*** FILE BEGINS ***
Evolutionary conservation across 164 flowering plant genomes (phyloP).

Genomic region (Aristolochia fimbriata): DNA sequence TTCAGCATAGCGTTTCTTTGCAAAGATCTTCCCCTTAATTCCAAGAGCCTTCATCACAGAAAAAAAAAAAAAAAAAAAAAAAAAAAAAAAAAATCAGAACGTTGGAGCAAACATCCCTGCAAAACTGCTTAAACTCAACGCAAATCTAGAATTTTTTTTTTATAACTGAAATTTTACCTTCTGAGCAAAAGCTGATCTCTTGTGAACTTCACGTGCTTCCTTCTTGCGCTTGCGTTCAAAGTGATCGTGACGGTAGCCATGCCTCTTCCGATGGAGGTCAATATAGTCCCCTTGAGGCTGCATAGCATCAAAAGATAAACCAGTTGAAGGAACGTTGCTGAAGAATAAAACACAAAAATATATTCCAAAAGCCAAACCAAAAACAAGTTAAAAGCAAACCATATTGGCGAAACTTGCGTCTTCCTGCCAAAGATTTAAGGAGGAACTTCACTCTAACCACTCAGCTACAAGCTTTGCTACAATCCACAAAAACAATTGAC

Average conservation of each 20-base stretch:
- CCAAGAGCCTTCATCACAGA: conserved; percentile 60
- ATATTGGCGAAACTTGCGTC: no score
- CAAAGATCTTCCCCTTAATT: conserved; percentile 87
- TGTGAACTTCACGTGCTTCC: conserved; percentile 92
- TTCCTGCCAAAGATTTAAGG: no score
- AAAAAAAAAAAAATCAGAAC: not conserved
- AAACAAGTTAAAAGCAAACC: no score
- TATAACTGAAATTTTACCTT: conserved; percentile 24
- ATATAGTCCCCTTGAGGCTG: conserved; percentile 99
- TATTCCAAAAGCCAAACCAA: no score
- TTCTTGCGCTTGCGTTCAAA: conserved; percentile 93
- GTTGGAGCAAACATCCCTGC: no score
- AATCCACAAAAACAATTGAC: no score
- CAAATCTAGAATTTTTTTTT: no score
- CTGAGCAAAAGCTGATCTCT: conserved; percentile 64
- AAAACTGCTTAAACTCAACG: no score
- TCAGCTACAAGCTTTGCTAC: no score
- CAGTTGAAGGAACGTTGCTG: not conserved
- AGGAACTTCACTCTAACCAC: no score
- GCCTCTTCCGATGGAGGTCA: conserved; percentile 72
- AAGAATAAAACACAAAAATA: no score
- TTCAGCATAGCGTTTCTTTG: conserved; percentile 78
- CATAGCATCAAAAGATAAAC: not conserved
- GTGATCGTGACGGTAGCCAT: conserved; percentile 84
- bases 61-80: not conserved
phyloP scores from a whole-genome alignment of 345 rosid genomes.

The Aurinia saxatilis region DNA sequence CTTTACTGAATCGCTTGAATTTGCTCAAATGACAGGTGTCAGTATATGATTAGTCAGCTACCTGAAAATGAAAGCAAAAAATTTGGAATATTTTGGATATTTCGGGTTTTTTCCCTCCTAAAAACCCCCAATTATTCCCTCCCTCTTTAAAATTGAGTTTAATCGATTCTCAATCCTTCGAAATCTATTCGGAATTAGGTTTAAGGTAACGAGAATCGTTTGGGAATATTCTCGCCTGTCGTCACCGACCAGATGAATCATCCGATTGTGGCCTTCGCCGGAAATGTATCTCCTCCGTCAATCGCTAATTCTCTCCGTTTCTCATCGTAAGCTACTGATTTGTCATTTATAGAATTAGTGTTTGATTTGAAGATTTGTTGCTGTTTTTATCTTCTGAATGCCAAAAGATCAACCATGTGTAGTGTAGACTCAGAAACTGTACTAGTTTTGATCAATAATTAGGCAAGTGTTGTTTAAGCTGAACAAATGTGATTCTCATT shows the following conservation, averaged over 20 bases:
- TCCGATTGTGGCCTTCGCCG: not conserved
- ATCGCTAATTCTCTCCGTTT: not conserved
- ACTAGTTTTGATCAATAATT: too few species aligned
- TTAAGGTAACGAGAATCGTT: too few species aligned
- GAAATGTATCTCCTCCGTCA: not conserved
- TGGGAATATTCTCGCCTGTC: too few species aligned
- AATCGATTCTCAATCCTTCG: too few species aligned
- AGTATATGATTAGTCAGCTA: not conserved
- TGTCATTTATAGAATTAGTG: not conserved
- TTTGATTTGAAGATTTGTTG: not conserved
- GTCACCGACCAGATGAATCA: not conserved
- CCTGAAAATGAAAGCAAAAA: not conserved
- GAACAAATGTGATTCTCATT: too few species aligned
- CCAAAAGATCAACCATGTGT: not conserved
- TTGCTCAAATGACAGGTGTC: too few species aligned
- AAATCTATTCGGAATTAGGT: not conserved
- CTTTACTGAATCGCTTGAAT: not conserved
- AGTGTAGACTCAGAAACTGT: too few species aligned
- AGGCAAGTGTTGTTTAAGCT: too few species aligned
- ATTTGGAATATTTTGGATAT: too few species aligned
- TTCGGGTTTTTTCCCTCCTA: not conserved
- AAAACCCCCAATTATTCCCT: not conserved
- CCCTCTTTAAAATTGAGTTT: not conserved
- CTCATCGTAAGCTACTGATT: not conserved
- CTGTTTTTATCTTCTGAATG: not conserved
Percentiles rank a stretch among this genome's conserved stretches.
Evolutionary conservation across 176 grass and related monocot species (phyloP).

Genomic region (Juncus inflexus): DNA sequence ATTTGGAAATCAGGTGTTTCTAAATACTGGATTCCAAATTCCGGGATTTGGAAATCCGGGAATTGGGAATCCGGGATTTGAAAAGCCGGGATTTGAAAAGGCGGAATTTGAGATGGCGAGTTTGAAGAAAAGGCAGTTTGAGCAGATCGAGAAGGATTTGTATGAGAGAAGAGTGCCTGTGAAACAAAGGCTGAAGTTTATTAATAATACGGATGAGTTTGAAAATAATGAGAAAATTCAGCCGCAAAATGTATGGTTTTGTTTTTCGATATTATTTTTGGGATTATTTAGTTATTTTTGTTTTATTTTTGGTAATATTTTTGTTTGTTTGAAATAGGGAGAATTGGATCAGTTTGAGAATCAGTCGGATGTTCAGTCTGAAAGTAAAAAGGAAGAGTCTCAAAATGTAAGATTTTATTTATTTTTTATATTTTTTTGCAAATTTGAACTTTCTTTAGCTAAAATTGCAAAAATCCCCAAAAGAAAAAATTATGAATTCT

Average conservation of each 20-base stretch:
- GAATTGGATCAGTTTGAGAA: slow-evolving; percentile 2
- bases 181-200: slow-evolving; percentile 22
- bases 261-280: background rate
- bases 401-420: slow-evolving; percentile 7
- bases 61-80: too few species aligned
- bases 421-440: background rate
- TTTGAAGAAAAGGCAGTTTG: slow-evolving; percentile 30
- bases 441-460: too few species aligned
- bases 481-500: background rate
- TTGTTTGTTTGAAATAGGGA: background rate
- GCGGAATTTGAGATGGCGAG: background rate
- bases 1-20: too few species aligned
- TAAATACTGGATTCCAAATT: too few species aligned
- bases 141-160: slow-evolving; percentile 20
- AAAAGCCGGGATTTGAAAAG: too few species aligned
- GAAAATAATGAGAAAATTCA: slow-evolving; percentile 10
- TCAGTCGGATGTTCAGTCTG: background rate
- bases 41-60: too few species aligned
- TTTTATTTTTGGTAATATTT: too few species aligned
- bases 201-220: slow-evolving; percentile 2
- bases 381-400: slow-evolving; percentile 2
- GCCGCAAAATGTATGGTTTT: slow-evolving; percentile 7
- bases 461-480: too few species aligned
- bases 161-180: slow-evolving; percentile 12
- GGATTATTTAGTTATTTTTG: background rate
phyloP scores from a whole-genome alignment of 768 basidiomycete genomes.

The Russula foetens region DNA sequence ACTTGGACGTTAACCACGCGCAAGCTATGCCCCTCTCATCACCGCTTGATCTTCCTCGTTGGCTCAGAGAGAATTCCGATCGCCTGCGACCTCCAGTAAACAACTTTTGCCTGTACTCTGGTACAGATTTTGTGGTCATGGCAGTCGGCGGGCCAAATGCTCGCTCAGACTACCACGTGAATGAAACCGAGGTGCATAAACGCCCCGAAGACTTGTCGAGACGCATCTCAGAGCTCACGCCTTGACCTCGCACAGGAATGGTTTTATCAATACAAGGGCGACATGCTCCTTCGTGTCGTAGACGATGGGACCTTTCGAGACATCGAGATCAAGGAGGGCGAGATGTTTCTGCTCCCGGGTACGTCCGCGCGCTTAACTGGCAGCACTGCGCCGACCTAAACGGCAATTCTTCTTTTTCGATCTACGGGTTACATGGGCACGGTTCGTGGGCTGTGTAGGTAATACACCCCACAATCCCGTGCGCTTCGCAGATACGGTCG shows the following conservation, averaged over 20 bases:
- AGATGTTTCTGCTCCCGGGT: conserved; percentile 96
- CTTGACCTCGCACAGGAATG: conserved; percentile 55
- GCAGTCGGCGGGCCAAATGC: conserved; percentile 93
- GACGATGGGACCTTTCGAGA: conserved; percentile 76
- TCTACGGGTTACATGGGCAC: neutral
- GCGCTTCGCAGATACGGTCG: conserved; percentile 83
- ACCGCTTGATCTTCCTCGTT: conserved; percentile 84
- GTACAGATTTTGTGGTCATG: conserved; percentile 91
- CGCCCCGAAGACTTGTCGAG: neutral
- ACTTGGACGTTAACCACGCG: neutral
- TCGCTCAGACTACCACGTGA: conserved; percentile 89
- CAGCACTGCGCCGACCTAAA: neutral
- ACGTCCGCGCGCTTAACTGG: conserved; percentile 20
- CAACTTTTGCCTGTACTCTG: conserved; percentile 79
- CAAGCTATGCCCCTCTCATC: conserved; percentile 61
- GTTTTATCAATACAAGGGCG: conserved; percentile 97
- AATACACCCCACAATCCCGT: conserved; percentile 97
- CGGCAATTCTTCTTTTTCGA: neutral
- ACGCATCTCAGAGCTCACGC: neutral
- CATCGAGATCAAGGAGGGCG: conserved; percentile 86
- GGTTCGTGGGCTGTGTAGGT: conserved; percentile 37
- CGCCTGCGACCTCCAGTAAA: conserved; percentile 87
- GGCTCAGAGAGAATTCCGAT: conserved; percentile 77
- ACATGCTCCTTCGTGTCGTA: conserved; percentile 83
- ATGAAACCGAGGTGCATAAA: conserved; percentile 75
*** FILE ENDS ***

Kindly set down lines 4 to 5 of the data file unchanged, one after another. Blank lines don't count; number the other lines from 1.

- CCAAGAGCCTTCATCACAGA: conserved; percentile 60
- ATATTGGCGAAACTTGCGTC: no score